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Colombians Take Up Cause of High Profile Kidnap Victim - 2002-05-28

One of the most painful aspects of Colombia's 38-year civil conflict is the practice of kidnapping, an action frequently carried out by the leftist rebels of the Revolutionary Armed Forces of Colombia, known as the FARC. As a result of the abductions carried out by FARC and other groups as well as common criminals, Colombia is the world's number one country for kidnapping. One case in particular has gained international attention.

In the hours before last Sunday's election here in Colombia, presidential candidates were given time on television to present last-minute recordings of interviews, speeches and advertisements. One of the candidates featured was a young woman with long dark hair sitting at a table with representatives of the FARC guerrillas.

She told them that their continuing war has made it impossible for the country to change for the better. She asked them to stop attacking civilian targets and to stop kidnapping people.

The name of the woman featured in that recording is Ingrid Betancourt and only a few weeks after that meeting with the rebels, she herself was kidnapped by them. The 40-year-old candidate of the Oxygen-Green Party has not been heard from since the day she was abducted, February 23, but her name remained on the ballot. Her family and friends carried on her campaign and at least 50,000 Colombians voted for her.

Many people here in Colombia and in other nations have taken up the cause of Ingrid Betancourt and she has become a sad symbol of the suffering of this nation.

Victoria Bruce, a documentary film producer from Annapolis, Maryland, is currently in Colombia making a film about Ms. Betancourt. She says the original idea, when she met the candidate more than four months ago in the United States, was to make a film about Ingrid Betancourt's election campaign and her articulate call for peace and justice in her country.

"When I met Ingrid I saw that there was a way to put a face on the story of Colombia and all the problems that are here, but with a really kind of positive spin," she said. "We hear so much negativity about Colombia and here was this woman who was fighting. She had death threats against her and yet nothing was stopping her. I wanted to follow her on her campaign trail and that is what she and I talked about when she was in Washington, D.C. this January."

Since the kidnapping, Victoria Bruce and her co-producer, Karin Hayes, have been working on a different kind of documentary, one that focuses on the struggle to achieve Ingrid Betancourt's release.

Ms. Bruce says the Betancourt family sustained a hope that the FARC might release Ingrid before the election on Sunday. When that did not happen, it left them fearful that the rebels might never release her. The FARC has murdered a number of high-profile kidnap victims, including women, in recent years. The rebel leaders seem to have no concern about the reaction these atrocities have produced in Colombia and on the international scene.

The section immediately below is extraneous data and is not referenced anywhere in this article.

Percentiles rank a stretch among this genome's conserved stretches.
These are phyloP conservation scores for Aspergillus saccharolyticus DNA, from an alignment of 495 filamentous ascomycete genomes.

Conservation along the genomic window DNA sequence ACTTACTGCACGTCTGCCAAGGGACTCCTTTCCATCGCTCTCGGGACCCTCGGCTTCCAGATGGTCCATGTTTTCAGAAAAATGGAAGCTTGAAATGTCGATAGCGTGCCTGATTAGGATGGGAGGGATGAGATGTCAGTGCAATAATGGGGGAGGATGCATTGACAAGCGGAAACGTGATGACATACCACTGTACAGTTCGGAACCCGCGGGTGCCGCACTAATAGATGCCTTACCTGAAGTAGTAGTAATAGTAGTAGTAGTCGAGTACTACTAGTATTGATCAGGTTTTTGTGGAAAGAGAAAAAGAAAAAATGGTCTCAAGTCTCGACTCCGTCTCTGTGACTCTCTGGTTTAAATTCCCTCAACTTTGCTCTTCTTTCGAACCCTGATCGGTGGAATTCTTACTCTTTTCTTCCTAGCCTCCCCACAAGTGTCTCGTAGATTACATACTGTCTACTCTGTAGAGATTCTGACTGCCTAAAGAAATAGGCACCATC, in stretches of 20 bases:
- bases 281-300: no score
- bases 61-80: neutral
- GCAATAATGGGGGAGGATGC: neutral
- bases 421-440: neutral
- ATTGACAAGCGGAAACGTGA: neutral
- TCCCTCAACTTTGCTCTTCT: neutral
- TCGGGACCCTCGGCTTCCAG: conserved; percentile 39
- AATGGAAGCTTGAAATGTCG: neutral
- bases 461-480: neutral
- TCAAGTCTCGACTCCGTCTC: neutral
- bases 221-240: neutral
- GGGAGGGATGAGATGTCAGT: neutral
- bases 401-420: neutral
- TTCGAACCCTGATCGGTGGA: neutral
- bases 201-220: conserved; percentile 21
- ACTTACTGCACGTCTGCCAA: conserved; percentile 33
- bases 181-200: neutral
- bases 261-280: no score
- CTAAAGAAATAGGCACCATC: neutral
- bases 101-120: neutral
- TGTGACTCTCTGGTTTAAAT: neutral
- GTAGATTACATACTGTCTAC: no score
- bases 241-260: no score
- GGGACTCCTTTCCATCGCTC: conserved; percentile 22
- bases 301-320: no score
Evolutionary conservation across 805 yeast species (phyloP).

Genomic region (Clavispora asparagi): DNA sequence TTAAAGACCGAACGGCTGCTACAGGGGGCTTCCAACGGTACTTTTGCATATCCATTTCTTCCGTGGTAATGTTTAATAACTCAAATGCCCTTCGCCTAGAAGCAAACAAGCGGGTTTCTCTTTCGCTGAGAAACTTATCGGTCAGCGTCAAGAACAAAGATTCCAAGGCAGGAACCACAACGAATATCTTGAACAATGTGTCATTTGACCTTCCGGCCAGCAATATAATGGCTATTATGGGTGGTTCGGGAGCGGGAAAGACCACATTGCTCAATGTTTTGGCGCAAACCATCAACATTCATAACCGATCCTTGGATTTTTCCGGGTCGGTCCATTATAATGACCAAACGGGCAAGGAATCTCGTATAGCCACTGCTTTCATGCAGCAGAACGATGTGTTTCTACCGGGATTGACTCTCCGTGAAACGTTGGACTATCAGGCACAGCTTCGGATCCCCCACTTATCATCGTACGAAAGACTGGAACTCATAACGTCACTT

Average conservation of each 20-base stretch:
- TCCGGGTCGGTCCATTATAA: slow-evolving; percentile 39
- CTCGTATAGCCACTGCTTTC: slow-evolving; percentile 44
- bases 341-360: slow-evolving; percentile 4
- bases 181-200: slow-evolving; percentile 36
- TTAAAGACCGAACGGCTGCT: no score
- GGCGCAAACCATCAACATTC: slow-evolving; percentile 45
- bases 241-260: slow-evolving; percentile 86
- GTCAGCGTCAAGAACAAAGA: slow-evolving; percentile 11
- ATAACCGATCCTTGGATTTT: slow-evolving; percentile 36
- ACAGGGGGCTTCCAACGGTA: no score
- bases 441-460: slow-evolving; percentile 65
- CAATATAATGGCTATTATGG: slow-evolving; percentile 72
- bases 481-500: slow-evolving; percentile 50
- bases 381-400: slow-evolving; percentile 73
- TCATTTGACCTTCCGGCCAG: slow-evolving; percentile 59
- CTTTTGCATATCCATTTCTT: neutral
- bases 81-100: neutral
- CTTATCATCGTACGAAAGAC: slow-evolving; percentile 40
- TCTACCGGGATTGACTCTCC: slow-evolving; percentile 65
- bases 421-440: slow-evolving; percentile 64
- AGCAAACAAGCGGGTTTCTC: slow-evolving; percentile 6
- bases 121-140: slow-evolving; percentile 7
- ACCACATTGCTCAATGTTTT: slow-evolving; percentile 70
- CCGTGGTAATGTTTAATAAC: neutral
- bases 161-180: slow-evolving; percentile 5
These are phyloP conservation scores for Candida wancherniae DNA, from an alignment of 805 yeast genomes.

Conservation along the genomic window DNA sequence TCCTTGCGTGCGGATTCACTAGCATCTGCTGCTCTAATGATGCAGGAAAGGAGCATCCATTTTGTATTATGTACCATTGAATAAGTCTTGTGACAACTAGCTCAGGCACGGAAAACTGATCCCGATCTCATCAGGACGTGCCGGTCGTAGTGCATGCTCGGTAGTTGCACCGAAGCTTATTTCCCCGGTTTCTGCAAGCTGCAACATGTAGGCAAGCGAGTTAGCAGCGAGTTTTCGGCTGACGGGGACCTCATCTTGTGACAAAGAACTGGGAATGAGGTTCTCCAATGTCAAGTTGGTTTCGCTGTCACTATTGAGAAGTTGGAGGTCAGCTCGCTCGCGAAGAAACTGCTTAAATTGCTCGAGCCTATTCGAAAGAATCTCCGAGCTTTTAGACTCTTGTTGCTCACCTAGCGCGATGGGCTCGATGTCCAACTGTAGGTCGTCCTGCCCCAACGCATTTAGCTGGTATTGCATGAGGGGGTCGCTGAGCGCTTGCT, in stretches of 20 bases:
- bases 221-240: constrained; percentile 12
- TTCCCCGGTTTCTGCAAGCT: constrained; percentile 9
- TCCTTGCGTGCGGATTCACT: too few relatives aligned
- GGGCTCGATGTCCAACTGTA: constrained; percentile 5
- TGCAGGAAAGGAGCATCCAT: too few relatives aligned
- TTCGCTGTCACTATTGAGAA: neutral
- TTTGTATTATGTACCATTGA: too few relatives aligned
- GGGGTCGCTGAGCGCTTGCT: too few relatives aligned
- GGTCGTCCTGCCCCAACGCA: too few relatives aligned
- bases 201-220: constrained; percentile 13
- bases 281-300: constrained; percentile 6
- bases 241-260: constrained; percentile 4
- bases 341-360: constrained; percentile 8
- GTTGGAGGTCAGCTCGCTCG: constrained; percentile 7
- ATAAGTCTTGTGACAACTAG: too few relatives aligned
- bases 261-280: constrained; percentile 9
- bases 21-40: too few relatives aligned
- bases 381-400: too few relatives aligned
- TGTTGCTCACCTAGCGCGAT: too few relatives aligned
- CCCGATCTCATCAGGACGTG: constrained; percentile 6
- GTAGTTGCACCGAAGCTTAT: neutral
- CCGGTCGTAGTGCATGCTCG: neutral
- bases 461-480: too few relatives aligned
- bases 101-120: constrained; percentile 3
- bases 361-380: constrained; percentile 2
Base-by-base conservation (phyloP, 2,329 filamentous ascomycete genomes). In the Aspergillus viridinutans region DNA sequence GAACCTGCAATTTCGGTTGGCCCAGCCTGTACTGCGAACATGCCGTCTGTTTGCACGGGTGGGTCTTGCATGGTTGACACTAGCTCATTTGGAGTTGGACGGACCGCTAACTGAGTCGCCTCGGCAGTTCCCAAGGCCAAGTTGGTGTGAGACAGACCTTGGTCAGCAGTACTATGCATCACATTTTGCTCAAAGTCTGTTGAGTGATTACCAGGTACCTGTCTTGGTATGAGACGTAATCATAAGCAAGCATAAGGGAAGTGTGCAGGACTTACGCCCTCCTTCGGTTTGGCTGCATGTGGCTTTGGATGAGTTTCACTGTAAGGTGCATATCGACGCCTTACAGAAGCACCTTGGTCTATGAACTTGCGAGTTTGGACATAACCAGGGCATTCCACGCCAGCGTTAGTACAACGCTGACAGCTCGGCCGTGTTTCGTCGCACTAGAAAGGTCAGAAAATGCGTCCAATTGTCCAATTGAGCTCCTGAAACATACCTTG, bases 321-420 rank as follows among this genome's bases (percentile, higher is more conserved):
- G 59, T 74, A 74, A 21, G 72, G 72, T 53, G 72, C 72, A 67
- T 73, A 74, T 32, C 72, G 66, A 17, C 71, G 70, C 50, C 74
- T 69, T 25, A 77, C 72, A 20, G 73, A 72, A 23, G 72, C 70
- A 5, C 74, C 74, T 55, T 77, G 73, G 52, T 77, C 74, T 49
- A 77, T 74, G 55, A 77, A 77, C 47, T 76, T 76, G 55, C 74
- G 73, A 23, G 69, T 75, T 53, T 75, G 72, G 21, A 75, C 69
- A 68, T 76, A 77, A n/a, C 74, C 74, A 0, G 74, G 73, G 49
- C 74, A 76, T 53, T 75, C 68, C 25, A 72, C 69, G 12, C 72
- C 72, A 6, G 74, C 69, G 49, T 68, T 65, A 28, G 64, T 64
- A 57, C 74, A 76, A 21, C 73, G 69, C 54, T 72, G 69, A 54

Still, Victoria Bruce says she, the Betancourt family and others who care about Ingrid remain hopeful that the FARC leadership will not harm her.

"Ingrid is definitely their highest profile kidnap victim and killing her they know would be a big mistake, at least according to the journalists down here I have talked to and the family and people who have dealt with the situation before," she said.

But every day without word from Ingrid Betancourt or her captors deepens the pain felt by her family and friends. Victoria Bruce says election day was the hardest day of all.

"It was a very sad day for everyone who had worked on that campaign including her mother who has been politically active for years but this is the first time she has really been in the public eye, and her husband who went from being an advertising executive selling beer to selling his wife as a candidate and then trying to get her released," she said. "It is very sad for everyone."

President-elect Alvaro Uribe says he is very interested in the Betancourt case, but that she is just one of the hundreds of Colombians who remain in rebel hands. He says he has close friends who have also been kidnapped. Mr. Uribe's own father was killed in a botched kidnapping in 1983. He says he would like to involve the United Nations or other international organizations in an effort to mediate the conflict in Colombia and that the release of kidnap victims would be a top goal of that effort.